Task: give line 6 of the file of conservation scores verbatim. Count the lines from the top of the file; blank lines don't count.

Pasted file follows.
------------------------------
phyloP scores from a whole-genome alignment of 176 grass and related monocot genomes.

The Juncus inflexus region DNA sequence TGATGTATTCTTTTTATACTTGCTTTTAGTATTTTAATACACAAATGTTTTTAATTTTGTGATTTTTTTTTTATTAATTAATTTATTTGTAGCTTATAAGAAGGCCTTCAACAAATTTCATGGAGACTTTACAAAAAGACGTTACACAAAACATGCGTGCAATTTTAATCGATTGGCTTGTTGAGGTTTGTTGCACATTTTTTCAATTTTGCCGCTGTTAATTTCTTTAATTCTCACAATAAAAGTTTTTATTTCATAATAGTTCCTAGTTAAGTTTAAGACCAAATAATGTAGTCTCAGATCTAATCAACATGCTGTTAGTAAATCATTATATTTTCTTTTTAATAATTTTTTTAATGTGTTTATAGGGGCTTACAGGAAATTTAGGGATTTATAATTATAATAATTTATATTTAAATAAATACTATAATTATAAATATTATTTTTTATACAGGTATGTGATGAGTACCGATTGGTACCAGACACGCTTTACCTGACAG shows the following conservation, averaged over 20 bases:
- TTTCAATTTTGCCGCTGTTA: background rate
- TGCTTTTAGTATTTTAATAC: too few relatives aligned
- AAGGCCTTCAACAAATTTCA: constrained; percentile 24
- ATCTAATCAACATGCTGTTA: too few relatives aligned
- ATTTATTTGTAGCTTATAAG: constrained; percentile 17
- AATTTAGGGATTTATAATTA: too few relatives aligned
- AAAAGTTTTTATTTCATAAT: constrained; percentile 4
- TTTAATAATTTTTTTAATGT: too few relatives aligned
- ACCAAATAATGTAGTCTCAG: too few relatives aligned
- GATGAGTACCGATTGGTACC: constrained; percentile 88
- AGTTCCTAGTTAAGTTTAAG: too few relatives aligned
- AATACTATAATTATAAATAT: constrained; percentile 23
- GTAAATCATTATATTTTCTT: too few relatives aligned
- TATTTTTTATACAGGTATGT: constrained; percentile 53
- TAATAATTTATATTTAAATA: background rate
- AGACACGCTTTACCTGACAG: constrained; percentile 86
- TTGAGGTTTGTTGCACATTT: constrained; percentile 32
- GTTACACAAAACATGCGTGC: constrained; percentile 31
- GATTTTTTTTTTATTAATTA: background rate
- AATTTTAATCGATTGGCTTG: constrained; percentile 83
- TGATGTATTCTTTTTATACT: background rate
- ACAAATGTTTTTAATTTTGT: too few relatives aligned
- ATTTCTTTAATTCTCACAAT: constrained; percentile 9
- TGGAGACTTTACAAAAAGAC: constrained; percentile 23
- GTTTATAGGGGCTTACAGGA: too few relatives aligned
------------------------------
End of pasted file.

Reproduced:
- ATCTAATCAACATGCTGTTA: too few relatives aligned